Sunday, June 29, 2008

A New Volume in the Gettysburg Library

One Continuous Fight: The Retreat from Gettysburg
and the Pursuit of Lee’s Army of Northern Virginia
July 4-14, 1863

By Eric J. Wittenberg, J. David Petruzzi and Michael F. Nugent

Gettysburg. Say it and one is immediately reminded of the cataclysmic three day battle between the Army of the Potomac, commanded by George Meade, and the Army of Northern Virginia, commanded by Robert E. Lee. Three days, July 1-3, 1863, that changed American History forever. Thousands of books and articles have been written about the battle which took place in the tiny hamlet of Gettysburg, Pennsylvania. I dare say you could fill an entire room in a library with nothing about books devoted to this one battle alone.

But what happened after the battle? Lee’s retreat from Gettysburg, and Meade’s failure to destroy the Army of Northern Virginia before it crossed the Potomac River to the safety of Virginia is sometimes given the briefest of mentions, but more often is treated as a single chapter, or epilogue in a work covering the battle or the whole of the Gettysburg Campaign. Books devoted entirely to the retreat itself can easily be counted on the fingers of one hand.

Eric J. Wittenberg, J. David Petruzzi and Michael F. Nugent have successfully corrected this omission from the historical library with their book, “One Continuous Fight: The Retreat from Gettysburg and the Pursuit of Lee’s Army of Northern Virginia, July 4-14, 1863.” Drawing on a wealth of first hand accounts: letters & diaries, many of which until now have remained unpublished for 145 years, as well as contemporary newspaper articles and previously published primary and secondary sources, the trio of authors have written a dynamic and engaging volume, that is easily read and hard to put down.

During its retreat the Army of Northern Virginia clashed in nearly two dozen skirmishes & major engagements with the Army of the Potomac, including fighting at Granite Hill, Monterey Pass, Hagerstown, Williamsport, Funkstown, Boonsboro and Falling Waters. There was so much fighting going on between the opposing forces that Privet L. T. Dickinson of the 2nd Virginia Cavalry to described the ten day retreat as “one continuous fight.”

The book covers in detail the movements of the armies; however the first chapter is devoted entirely to Imboden’s “Wagon Train of the Wounded,” which I found compelling to read.

Mead has often been accused of letting Lee and the Army of Northern Virginia slip from his grasp at the moment when he had the ability to crush them in the palm of his hand. After the titanic three day struggle on the fields of Gettysburg, was Meade derelict in not following up on his victory? Did he move too slowly or too cautiously? Could Meade have done more? Or was the blue-clad Army of the Potomac as used up as their brothers clad in butternut and gray? From the title of their book alone, the authors dispel nearly 145 years of finger pointing, and accusations and in their conclusion they give a fair and balanced view of exactly who, if any one, was at fault.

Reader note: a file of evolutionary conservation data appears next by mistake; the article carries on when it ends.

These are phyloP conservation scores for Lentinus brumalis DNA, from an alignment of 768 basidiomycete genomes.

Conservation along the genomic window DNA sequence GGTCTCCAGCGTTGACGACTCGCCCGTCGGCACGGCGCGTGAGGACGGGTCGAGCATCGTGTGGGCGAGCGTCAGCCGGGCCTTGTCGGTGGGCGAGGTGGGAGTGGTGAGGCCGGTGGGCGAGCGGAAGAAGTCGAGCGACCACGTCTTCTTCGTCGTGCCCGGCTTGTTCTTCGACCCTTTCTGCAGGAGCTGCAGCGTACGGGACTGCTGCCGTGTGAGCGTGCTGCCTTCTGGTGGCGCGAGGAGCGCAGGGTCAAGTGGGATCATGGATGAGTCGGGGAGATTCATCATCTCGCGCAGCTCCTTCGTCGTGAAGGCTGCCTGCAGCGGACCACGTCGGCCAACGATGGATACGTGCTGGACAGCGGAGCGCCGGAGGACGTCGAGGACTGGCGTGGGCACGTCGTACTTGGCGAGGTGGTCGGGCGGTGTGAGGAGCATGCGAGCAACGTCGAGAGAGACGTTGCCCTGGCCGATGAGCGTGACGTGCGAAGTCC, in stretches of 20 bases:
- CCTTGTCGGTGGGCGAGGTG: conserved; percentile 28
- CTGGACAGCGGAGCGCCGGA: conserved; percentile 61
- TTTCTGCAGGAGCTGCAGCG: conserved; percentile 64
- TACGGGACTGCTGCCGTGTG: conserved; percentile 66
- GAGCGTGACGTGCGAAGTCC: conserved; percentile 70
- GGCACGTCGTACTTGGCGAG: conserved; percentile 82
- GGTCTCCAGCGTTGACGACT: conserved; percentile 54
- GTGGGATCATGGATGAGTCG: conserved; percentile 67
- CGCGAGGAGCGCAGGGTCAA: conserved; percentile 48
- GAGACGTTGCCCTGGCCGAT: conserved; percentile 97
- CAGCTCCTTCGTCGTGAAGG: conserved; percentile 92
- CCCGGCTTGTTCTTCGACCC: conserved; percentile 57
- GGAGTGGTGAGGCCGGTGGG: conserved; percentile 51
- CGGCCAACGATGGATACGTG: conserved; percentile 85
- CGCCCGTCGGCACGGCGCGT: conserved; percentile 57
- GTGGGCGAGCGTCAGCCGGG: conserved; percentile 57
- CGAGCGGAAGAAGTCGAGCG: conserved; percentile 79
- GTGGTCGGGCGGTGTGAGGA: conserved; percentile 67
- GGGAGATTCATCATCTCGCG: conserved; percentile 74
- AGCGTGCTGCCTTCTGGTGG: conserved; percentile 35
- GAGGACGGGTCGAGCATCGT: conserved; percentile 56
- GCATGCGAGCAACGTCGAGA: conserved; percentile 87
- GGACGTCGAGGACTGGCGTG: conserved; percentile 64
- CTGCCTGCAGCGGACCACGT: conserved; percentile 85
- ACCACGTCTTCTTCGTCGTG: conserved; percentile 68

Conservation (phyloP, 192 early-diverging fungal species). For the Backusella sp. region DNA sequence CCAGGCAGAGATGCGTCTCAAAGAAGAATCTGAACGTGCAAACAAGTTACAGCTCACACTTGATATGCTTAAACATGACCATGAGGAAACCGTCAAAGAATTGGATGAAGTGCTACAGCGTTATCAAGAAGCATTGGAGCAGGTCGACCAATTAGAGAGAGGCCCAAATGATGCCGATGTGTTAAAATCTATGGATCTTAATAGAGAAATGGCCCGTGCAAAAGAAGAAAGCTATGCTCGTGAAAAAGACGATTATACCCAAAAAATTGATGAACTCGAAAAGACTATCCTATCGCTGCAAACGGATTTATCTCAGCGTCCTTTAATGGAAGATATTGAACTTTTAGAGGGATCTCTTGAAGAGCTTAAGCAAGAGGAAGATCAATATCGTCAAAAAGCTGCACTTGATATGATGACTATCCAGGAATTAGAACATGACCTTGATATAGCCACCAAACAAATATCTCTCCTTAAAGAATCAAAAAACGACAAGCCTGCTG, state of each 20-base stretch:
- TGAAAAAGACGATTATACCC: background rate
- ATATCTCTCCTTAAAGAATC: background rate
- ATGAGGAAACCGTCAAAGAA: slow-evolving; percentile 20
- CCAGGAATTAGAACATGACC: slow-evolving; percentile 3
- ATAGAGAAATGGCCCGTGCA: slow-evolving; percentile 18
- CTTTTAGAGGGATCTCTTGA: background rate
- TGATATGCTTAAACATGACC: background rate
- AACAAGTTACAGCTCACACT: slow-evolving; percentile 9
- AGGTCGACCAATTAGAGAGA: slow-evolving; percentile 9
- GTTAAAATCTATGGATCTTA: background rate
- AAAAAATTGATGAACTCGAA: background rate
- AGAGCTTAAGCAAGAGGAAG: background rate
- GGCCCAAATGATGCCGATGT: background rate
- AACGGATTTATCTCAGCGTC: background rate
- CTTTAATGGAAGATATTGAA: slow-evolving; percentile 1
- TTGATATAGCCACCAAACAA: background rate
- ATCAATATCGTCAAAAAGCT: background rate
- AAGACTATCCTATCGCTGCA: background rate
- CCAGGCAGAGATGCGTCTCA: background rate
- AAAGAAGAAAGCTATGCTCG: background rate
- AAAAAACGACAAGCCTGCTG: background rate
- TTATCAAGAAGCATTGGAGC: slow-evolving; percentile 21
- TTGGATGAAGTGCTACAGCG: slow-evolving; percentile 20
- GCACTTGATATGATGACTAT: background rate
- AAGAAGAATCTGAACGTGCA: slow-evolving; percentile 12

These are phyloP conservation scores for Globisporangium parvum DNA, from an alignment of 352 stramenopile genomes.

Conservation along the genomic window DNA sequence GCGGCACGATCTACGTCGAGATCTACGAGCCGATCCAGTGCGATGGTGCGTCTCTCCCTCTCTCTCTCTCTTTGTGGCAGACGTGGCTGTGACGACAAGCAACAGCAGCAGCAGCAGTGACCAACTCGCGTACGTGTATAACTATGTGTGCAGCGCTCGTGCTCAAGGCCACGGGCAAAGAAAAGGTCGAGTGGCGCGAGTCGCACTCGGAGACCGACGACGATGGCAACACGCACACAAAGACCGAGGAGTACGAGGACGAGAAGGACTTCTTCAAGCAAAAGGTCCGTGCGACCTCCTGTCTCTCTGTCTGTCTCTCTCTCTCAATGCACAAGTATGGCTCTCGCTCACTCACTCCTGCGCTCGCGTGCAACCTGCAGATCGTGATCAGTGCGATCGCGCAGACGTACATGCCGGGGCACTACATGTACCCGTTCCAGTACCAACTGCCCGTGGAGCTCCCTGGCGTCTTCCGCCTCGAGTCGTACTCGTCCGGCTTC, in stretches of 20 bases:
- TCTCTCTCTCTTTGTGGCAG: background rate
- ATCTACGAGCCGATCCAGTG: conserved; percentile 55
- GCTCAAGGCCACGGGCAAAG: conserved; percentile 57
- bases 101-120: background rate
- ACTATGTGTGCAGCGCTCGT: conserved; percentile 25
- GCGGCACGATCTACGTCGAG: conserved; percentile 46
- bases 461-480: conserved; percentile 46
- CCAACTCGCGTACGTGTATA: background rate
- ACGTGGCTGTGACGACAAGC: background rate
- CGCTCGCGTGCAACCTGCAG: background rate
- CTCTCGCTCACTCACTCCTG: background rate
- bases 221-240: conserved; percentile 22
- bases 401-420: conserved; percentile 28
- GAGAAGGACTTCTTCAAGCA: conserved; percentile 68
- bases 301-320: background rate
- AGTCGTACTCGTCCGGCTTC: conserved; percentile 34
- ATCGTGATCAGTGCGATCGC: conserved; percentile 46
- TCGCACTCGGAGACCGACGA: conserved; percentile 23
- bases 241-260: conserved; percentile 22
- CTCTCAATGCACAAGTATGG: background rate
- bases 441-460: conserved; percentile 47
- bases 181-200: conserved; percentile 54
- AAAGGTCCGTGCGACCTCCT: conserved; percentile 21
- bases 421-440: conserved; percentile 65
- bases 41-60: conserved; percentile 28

Included at the end of the book are two driving tours: The Retreat from Gettysburg and The Wagon Train of the Wounded, both contain GPS coordinates and detailed driving directions so the reader can follow in the footsteps of history. Of course, if you want the full experience, I’d encourage you to don a wool uniform, strap on a backpack, pick up your rifle and walk the routes in the ninety degree heat of July. If you chose to do so I’ll wave at you from the comfort of my air conditioned car as I drive by.

Are there too many books about the Gettysburg Campaign? In a word, yes. Is there still anything left unwritten about the campaign & battle? Absolutely, and this book is but one example. It is a must have for any student of the Civil War, and especially for a student of the Gettysburg Campaign.

1 comment:

Theodore P. Savas said...

Hi Jim

Thanks for taking the time to read this important new book and write such a thoughtful review.

One Continuous Fight is an amazing work, as readers around the country are just beginning to discover. How could others have bypassed such fertile ground for so many decades?

And regarding the tours: Someone just called our office to thank us for the GPS coordinates and route information. He drove it with his son after picking up a copy at a Gettysburg shop.

Best Regards,

Theodore P. Savas
Savas Beatie LLC
989 Governor Drive, Suite 102
El Dorado Hills, CA 95762
916.941.6896 (Voice)
916-941.6895 (Fax)

Join us online for some publishing blogspeak at and